Thank god the end-of-quarter/end-of-month/debate high all fell on a weekend. There is no way I would have been able to keep up with the amount of emails if I also had to do my day job!
195 emails came in over 2 days from 22 campaigns.
20 campaigns sent 120 of those emails to my non-donor account.
A different 20 sent 75 of those emails to my donor account.
And yes. I read every single one of them.
With an actual fundraising deadline looming, everyone was letting me know how critical it was that I donate, but none so fervently as Elizabeth Warren. Not only did she send 11 non-donor emails, but 7 of them came in on Sunday.
I don’t know what she was thinking. If the first six pleas for money didn’t make me open my wallet, why would a seventh sway me?
Bernie Sanders was the next most prolific writer at 9 emails to one list, and after him I was finally back in familiar territory with Julian Castro filling my inbox. Castro, along with Kamala Harris, Amy Klobuchar, and Beto O’Rourke all sent 8 emails in 2 days.
Let’s begin with the obvious: everyone wanted money. The fundraising deadline was on everyone’s mind. Every campaign sent at least 1 Fundraising email, even Joe Sestak, who only sent me 1 email at all.
The debates were a popular button to push, with many campaigns either boasting about their candidate’s performance in the previous ones or asking me to help guarantee their presence in the next.
Most of the emails contained bald-faced pleas for money. Click a button, click a link, have my donation matched (Michael Bennet was offering 2x-matched donations, while Cory Booker was asking me to be the matcher on my donor account). The ask didn’t vary. The method of asking didn’t vary much either.
Several candidates attempted to coax me into opening their emails by promising it was the last one they’d send me that day. Julian Castro, Kirsten Gillibrand, Elizabeth Warren, and Amy Klobuchar all sent me a “last chance!” email and then fell blissfully silent late at night.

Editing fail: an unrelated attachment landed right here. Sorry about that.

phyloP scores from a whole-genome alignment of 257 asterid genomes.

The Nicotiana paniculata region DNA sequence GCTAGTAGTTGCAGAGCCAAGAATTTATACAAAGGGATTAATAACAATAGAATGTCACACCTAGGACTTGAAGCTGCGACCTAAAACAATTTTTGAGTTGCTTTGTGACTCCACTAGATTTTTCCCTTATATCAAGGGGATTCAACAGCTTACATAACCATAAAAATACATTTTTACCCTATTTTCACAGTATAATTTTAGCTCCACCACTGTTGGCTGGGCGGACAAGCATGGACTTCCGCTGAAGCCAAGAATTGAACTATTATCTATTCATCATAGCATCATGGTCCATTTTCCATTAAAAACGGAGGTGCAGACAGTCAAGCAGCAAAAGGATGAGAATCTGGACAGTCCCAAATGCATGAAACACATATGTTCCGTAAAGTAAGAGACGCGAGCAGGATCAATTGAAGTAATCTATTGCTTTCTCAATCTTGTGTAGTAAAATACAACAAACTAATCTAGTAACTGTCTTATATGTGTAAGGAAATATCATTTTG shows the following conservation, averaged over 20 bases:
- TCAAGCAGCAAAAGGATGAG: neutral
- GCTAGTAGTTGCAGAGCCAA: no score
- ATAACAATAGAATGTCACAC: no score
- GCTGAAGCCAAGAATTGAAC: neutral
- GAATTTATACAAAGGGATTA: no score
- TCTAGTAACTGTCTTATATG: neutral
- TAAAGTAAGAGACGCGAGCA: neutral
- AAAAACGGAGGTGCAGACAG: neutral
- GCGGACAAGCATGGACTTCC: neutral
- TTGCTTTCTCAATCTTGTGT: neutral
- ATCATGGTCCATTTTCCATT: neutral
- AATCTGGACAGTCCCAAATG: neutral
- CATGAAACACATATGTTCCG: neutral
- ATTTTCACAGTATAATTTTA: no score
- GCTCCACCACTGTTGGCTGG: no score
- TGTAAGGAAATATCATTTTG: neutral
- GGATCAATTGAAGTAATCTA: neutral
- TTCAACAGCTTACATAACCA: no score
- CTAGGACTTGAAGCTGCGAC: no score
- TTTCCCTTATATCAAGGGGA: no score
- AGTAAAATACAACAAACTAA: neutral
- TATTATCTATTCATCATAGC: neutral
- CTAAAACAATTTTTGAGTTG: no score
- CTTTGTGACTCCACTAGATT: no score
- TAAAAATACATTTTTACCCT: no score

Jay Inslee sent his first “last chance!” email at 10:40 AM on Sunday, then his staff forwarded it to me to make sure I saw it at 4:35 PM, and then he sent the exact same “last chance!” email again at 9:36 PM. Oh, and he sent it to both donor and non-donor accounts, so I ended up seeing his “last chance!” 6 times in 1 day. (To be fair, the average Inslee email recipient would only have seen it 3 times.)
For once, Sunday was the busiest day of my inbox.
70 of the 115 emails on Sunday were to my non-donor account, which would have smashed any single-day record on its own. With everyone asking for money, though, I want to focus on the few who didn’t.
Kirsten Gillibrand sent me an email asking for my opinions, but this was part of her standard welcome packet.
John Delaney started Sunday morning with a lot of positive news reviews of his performance in the debates over 2 emails. He didn’t want to ask me for any money, just wanted to point out that he did really really well on that stage.
Beto O’Rourke attempted to differentiate himself from the crowd by talking about how he visited a migrant detention facility in Clint, Texas, just outside of his beloved El Paso. He detailed the inhumane conditions and called out the administration for letting it happen. Then he did the unthinkable:
Conventional wisdom tells us that today we should be hosting big fundraising events and making phone calls to donors. But this is a human rights crisis that demands immediate action. These children deserve respect, dignity, and humane living conditions. Moving them out of these facilities quickly, providing them adequate shelter and support, and uniting them with family members should be this administration’s immediate priority.